In central Australia, low rainfall and high evaporation forces the few towns-such as Alice Springs and Yulara-and other tourist centers, cattle stations (ranches), and Aboriginal and mining settlements to rely on fresh or desalinated brackish groundwater (Knott and McDonald, 1983; Jacobson et al., 1989; Jacobson, 1996). Economic growth and population growth will put added pressure on these supplies, which are recharged in part by occasional heavy rainfall events. Rainfall changes would have complex impacts on this groundwater supply because any reduced recharge would lower water tables and water supplies, and vice versa. The effects on water quality are not clear.

The water resources of atolls and low-lying islands are usually restricted to rainwater or limited sub-surface supplies. These are sensitive to climatic variations and environmental impacts, and in many cases are already stressed by unsustainable demand and pollution. With climate change, the freshwater lenses beneath coral atolls are exposed to saltwater intrusion from rising sea levels and possibly increased storm events, as well as to possible rainfall reductions where these occur. The indigenous populations of the Torres Strait, the Cocos (Keeling) Islands, and Pacific islands associated with New Zealand are likely to be affected.

The major Murray-Darling River system, in southeastern Australia, is heavily regulated by dams and weirs and supplies 10 billion m3 of water annually for human use, mainly for irrigation. This amounts to about 40% of the mean annual flow. Application of various scenarios (e.g., CSIRO, 1992) has suggested a possible combination of decreased mean rainfall, higher temperatures and evaporation, and a higher frequency of extreme events (i.e., more floods and droughts) (e.g., Schreider et al., 1996; see Figure 4-2); if so, the inflows to the system may be reduced, and if irrigation demands remain fixed or increase, the remaining river flows would substantially decrease (see, e.g., Hassall and Associates, 1997, and Box 4-1).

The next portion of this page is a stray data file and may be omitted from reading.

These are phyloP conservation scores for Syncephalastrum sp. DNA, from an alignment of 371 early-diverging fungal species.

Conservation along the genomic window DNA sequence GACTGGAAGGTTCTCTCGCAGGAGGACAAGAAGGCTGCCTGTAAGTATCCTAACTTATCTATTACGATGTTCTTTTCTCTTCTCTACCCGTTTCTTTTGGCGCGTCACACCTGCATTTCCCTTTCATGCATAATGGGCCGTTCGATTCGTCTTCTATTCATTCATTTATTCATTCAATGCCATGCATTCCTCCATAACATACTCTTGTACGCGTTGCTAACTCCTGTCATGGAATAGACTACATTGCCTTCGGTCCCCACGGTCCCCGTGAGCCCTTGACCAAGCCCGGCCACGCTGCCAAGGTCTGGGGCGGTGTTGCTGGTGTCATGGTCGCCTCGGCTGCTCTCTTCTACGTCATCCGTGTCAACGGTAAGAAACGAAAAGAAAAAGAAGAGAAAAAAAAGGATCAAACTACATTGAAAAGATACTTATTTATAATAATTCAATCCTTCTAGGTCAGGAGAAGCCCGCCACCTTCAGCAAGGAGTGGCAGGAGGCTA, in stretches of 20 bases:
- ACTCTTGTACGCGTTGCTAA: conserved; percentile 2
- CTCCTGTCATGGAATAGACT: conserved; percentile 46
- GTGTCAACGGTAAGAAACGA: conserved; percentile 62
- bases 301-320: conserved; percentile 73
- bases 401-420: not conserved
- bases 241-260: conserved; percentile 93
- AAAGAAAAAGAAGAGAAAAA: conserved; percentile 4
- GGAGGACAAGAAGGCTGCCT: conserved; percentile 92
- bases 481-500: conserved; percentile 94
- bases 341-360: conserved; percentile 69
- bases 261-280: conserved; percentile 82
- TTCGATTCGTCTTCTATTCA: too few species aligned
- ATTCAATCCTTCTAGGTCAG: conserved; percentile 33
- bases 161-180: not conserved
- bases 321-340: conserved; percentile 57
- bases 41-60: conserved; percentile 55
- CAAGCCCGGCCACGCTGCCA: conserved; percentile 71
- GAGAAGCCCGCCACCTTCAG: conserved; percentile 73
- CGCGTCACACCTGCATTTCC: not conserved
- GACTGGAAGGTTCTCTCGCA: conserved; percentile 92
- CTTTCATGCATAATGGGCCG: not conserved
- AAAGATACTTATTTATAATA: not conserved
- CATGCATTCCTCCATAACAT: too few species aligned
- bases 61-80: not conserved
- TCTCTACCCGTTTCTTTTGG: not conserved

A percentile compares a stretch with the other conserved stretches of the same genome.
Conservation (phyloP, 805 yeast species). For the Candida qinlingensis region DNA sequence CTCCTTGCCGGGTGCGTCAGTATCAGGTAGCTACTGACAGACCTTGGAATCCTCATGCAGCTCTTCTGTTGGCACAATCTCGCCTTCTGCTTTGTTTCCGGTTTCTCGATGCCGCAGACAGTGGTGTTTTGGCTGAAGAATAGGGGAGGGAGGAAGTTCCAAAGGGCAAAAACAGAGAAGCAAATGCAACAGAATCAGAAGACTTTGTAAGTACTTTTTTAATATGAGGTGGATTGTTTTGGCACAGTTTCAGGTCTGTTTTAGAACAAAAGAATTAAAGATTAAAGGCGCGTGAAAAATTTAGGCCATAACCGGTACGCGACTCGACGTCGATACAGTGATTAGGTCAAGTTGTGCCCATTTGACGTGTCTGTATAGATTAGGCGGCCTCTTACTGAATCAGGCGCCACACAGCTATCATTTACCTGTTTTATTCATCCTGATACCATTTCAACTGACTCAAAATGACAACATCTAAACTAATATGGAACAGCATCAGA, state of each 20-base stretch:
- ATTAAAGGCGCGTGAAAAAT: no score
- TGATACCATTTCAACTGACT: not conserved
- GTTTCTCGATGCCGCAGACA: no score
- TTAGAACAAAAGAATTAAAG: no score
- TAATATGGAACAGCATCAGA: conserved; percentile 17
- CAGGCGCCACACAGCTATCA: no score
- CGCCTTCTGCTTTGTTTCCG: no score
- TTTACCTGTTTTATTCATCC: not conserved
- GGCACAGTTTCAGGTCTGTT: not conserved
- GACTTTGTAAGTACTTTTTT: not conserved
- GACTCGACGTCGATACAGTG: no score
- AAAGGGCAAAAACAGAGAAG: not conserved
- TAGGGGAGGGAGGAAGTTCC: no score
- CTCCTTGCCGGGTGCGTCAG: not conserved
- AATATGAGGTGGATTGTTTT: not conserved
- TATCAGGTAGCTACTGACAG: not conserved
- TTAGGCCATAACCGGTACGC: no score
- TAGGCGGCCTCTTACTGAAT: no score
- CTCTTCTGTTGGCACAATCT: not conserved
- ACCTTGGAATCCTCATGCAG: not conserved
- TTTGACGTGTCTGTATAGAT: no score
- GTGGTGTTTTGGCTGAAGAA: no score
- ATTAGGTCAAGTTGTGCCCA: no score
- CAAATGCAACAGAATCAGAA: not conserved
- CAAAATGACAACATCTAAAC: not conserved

The Asian-Pacific Integrated Model (AIM) team has simulated changes in drought and flood intensities for a wide region, including Australia and New Zealand; AIM (1997) shows results using the Geophysical Fluid Dynamics Laboratory (GFDL) Q-flux climate model (experiment A2 or A3). Based on the estimated magnitude of 10-year return period monthly discharge events, they show small and spatially-varying changes in flood discharge over Australia but apparently significant reductions in minimum flows in the Murray-Darling Basin. However, the rainfall simulation of experiment A2 over Australia is questionable (Whetton et al., 1994).

Because of the higher variability of Australian rainfall, the storage capacities of Australian water supply dams are typically about six times larger than those of European dams for the same percentage of mean annual streamflow and probability of water shortfall. In sharp contrast, New Zealand's higher and more reliable rainfalls enable its hydro-electricity system to operate on a total reservoir capacity equal to only about six weeks of national demand-albeit with the attendant risk of a rapid decline in supply in times of drought, as was experienced during 1992 (Fitzharris, 1992).